Study explores little-understood effects of soil exposure on subterranean colonies — ScienceDaily

The results of a new study suggest that bees may be exposed to pesticides in more ways than we think, and may significantly affect their development.

This study, published in Nature's Science Report examines the non-target effects of pesticides on nesting bees on the ground, which actually constitute the majority of bee species. Non-target effects refer to the effects on organisms other than expected. Much of the current research on the non-target effects of pesticides is limited to honey and bumblebees and exposure to pesticides when collecting pollen and nectar.

While these previous studies have shown that pesticide consumption by honey and bumblebees may have important ecological consequences, this new study is one of the first to determine the effects of exposure to pesticides, such as those occurring in the soil. Other bee species may be encountered.

"This is an important job because it is one of the first studies to study the actual concentration of pesticides. You will find that they will act as a pathway for bees in the soil. This is an inexperienced route, especially Nick Anderson, an entomologist, led his research with his consultant, entomology professor Alex Harmon-Threatt.

The key difference between ground nesting bees and their honey and bumblebee cousins ​​is the smaller nest size (including size and number of bees) they form by excavating the soil. Bee species that nest in this way can stay underground for up to 49 weeks in a year, and can only feed, mate and lay eggs within 3 weeks. This allows the bees to have a lot of exposure to chronic low levels of pesticides found in the soil after use in agricultural land.

Researchers are particularly interested in a class of insecticides called neonicotinoids. Neonicotinoid is derived from nicotine and is widely used for its effectiveness against insects such as Japanese beetles and jade mites, but they are toxic to pollinators. Their half-life is also very long, which means they can stay in the soil for a long time. The bees used by Anderson and Harmon-Threatt are very close to ground nesting species because they are more suitable for testing in the laboratory and have been used in previous studies to approximate the effects of ground nesting species.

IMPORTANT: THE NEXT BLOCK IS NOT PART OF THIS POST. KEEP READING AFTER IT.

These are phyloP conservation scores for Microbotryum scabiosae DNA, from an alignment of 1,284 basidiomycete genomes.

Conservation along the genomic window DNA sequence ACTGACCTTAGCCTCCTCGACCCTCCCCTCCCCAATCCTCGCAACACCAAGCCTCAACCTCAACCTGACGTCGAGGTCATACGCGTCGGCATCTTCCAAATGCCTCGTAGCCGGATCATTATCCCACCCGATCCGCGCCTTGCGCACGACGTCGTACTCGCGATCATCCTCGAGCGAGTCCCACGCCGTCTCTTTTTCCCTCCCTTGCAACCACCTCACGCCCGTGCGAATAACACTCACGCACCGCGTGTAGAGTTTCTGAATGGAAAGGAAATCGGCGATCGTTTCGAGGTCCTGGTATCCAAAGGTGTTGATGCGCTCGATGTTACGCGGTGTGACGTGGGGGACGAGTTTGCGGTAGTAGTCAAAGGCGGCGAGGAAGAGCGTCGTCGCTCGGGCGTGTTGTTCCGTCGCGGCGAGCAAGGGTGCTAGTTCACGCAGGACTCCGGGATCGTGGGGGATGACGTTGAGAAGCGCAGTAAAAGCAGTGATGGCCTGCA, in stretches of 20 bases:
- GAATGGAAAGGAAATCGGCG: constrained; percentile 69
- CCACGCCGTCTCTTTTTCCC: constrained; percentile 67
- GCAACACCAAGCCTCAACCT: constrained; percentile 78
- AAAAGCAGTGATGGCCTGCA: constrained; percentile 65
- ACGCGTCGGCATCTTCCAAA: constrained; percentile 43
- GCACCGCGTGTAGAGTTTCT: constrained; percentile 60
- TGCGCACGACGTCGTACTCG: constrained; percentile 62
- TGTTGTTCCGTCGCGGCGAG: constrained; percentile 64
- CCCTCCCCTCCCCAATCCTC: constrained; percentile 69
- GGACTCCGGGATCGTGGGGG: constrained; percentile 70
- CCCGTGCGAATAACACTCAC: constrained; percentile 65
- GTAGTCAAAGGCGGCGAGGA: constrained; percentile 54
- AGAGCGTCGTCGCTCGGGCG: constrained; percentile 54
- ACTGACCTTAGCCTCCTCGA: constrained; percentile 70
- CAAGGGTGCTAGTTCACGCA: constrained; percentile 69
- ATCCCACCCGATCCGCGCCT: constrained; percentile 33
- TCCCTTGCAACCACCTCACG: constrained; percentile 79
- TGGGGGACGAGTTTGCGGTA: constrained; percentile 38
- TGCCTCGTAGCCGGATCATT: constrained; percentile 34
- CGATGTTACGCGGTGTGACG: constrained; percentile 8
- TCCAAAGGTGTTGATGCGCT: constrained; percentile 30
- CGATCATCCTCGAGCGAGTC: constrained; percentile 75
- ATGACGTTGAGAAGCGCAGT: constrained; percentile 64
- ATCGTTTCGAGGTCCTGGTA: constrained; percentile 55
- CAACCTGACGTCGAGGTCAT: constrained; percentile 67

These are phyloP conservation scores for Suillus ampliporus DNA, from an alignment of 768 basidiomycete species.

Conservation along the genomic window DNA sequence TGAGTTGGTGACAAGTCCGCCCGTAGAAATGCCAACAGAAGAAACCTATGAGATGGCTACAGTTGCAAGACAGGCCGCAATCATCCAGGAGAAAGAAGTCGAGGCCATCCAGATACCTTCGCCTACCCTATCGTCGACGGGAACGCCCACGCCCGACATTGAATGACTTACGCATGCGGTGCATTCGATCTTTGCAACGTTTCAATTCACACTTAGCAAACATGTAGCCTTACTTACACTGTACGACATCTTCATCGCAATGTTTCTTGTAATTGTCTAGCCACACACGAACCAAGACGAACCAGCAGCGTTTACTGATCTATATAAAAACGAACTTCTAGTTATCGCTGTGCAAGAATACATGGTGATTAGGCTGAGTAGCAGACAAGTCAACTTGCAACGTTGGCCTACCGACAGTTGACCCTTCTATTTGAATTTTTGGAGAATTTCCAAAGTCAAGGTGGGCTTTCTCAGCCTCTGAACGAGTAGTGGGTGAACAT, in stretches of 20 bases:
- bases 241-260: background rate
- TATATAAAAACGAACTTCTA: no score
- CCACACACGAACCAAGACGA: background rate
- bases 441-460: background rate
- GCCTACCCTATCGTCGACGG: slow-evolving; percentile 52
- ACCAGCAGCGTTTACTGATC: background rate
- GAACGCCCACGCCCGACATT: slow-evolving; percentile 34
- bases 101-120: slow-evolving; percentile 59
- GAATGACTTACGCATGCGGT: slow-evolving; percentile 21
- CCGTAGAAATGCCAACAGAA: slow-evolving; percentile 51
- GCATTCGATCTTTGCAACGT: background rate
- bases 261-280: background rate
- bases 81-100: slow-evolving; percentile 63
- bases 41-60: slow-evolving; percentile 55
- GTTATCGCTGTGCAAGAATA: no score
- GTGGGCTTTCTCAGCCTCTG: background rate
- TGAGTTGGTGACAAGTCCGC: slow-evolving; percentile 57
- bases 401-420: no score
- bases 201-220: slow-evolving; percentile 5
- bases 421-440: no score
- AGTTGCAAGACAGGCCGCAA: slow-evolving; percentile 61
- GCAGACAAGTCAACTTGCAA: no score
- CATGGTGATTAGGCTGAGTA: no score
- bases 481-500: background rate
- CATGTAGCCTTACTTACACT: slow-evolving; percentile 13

When bees were exposed to neonicotinoids in the laboratory, the levels observed by the researchers were similar to those found in the wild. The results showed that the female became larger, the growth time was not longer, the male was smaller, and the life span was longer. This conclusion suggests that long-term and low-level exposure to pesticides may cause bees to respond, and in the case of low levels of pesticide exposure, bees seem to benefit in a smaller way. However, the long-term effects of some of these changes may not be obvious. Researchers believe that these lower doses are causing changes in the development of bees, such as transferring energy from normal developmental processes to enhance physical and biochemical barriers against the effects of pesticides.

"When you are working on neonicotinoids like bees, I think people expect the conclusions to be good or bad, but many of the relationships we see are more complicated than this. Many factors and developments The process can be affected," Harmon-Threatt said.

"When we develop new pesticides, we must be able to understand the effects," Anderson said. “Our work is part of this risk assessment. We want to know what impact it has on the ground nesting bees so that when we use the land for agriculture or try to recover it, we can minimize the impact on these species. "

This study laid the foundation for the Harmon-Threatt laboratory to expand its work in the field over the next five years. In 2018, Harmon-Threatt received a $1 million grant from the US Department of Agriculture's National Institute of Food and Agriculture for research to better understand the role of soil pollution in the diversity and conservation of bees.

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